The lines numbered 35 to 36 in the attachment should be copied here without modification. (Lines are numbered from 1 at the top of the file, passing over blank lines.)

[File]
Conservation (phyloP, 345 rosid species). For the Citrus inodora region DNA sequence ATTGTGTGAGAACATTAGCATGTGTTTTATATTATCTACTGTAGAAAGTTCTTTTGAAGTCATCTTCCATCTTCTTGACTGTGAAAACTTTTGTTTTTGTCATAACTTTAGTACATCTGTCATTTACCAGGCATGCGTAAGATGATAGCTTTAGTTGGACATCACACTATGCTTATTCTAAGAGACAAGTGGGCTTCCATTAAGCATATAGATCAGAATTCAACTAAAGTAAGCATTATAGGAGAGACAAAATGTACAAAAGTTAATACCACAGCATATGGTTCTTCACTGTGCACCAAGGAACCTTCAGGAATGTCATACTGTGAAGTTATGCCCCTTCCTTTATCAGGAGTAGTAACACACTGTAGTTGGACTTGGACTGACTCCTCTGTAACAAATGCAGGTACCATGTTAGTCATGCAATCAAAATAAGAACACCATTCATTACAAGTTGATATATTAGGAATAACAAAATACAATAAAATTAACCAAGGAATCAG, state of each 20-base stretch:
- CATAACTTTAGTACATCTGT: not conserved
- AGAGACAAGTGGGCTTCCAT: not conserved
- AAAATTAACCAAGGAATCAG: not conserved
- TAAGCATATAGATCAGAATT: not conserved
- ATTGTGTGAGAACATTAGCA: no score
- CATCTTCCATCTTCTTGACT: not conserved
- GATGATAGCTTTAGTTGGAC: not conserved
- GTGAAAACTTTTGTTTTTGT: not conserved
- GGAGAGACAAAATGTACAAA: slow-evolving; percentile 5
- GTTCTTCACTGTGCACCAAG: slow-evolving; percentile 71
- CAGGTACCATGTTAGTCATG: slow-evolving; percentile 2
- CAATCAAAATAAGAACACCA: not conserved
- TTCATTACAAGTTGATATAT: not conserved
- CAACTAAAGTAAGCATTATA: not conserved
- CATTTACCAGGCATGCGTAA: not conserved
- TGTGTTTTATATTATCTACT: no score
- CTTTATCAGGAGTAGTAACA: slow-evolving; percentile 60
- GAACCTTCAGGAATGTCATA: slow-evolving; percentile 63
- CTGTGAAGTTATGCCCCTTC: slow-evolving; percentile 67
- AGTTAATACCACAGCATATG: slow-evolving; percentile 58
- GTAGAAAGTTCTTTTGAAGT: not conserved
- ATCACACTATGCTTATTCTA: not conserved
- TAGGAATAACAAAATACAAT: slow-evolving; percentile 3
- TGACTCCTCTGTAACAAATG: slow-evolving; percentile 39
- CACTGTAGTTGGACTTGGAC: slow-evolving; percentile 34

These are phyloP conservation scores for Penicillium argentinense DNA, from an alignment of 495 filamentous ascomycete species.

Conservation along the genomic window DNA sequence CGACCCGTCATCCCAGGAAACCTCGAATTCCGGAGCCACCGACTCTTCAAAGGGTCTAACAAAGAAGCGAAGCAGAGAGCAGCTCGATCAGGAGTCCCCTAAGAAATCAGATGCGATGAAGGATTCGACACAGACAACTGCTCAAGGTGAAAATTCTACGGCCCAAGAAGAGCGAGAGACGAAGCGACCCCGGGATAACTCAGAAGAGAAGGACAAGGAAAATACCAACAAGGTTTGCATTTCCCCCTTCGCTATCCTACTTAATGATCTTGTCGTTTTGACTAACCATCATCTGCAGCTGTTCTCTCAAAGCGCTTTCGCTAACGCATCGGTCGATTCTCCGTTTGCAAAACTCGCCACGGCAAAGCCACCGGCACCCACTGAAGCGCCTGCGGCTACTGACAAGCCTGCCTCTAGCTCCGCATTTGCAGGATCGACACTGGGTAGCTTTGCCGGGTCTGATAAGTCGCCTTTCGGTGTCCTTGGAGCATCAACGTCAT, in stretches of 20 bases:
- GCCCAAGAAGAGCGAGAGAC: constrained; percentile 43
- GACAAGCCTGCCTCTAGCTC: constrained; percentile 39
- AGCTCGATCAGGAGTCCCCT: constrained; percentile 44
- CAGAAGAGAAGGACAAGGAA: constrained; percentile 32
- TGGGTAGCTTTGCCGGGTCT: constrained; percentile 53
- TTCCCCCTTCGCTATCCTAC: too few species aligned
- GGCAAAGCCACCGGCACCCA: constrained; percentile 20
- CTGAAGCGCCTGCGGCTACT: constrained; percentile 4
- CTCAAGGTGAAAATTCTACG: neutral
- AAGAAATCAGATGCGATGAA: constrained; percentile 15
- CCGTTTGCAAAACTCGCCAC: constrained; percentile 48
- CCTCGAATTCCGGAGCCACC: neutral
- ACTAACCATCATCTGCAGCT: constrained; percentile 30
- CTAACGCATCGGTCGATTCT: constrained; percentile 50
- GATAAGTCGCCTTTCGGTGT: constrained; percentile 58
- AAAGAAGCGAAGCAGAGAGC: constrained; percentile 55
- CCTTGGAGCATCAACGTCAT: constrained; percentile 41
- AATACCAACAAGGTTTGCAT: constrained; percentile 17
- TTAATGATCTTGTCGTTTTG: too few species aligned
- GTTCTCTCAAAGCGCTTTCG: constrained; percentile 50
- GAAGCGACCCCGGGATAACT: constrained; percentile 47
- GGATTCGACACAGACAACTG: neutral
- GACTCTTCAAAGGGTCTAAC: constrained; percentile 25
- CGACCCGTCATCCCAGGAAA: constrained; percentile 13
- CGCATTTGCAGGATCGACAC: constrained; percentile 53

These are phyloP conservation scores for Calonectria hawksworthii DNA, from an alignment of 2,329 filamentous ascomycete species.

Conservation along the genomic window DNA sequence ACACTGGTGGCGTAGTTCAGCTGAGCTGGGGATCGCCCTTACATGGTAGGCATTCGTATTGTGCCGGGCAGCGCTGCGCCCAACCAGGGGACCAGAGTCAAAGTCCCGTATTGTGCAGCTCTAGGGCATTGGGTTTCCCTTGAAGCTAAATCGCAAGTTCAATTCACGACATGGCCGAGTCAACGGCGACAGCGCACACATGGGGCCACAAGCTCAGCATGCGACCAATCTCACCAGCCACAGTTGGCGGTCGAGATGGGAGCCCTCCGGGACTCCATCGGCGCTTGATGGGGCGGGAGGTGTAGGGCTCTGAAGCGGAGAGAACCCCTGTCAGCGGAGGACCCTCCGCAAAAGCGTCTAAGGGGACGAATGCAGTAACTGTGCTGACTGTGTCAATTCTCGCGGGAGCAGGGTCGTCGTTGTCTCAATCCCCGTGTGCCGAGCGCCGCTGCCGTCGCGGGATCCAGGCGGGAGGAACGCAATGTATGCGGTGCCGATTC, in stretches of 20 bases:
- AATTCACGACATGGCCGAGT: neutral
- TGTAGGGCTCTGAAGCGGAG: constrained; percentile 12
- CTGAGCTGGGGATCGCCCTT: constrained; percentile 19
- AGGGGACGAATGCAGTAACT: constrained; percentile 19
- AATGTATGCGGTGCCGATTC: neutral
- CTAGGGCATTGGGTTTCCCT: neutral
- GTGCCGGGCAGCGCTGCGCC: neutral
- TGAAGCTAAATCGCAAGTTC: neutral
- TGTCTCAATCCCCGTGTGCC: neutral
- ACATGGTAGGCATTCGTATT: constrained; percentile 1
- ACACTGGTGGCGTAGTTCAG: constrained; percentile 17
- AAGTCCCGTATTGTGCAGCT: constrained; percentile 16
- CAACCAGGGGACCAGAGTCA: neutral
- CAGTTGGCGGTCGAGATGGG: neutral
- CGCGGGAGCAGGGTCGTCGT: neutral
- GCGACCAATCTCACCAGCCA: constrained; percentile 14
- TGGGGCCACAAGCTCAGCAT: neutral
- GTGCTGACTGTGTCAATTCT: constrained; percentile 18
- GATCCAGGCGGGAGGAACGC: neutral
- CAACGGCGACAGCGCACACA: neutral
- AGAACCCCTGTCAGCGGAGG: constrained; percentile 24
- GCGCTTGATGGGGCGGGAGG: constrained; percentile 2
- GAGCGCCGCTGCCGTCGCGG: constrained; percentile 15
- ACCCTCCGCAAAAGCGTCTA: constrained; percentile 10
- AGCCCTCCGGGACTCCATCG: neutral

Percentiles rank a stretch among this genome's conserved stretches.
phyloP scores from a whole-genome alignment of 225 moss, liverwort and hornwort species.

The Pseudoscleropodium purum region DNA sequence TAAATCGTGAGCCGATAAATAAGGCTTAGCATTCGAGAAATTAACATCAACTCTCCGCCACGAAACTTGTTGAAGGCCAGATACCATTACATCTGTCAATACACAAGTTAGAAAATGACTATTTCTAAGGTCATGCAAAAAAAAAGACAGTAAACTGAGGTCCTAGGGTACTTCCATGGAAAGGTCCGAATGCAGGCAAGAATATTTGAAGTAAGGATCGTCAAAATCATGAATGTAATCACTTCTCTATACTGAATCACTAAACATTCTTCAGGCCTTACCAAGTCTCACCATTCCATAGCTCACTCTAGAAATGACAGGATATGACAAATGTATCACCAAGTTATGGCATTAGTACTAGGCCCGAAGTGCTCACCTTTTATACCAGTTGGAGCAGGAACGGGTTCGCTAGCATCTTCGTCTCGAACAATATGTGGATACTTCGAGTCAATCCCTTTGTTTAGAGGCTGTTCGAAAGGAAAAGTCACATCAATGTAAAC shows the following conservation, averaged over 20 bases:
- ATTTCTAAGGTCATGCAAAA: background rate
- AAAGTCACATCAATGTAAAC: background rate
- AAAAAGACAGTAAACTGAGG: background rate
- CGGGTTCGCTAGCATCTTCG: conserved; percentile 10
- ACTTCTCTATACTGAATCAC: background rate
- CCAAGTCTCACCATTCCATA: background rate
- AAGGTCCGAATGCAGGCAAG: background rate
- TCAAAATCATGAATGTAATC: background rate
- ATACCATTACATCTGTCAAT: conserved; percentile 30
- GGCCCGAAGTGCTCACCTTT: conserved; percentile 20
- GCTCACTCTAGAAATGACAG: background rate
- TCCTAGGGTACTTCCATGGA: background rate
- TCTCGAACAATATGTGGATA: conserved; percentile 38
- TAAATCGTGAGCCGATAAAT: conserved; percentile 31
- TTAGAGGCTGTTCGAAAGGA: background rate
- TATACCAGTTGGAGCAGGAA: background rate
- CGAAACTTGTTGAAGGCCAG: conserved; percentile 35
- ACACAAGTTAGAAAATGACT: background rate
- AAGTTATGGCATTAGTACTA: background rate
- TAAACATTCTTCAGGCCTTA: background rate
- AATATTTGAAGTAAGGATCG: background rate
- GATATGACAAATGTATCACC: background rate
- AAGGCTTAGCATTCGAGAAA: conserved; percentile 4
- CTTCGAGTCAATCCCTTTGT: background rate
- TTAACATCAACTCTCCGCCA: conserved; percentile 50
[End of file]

- GGCAAAGCCACCGGCACCCA: constrained; percentile 20
- CTGAAGCGCCTGCGGCTACT: constrained; percentile 4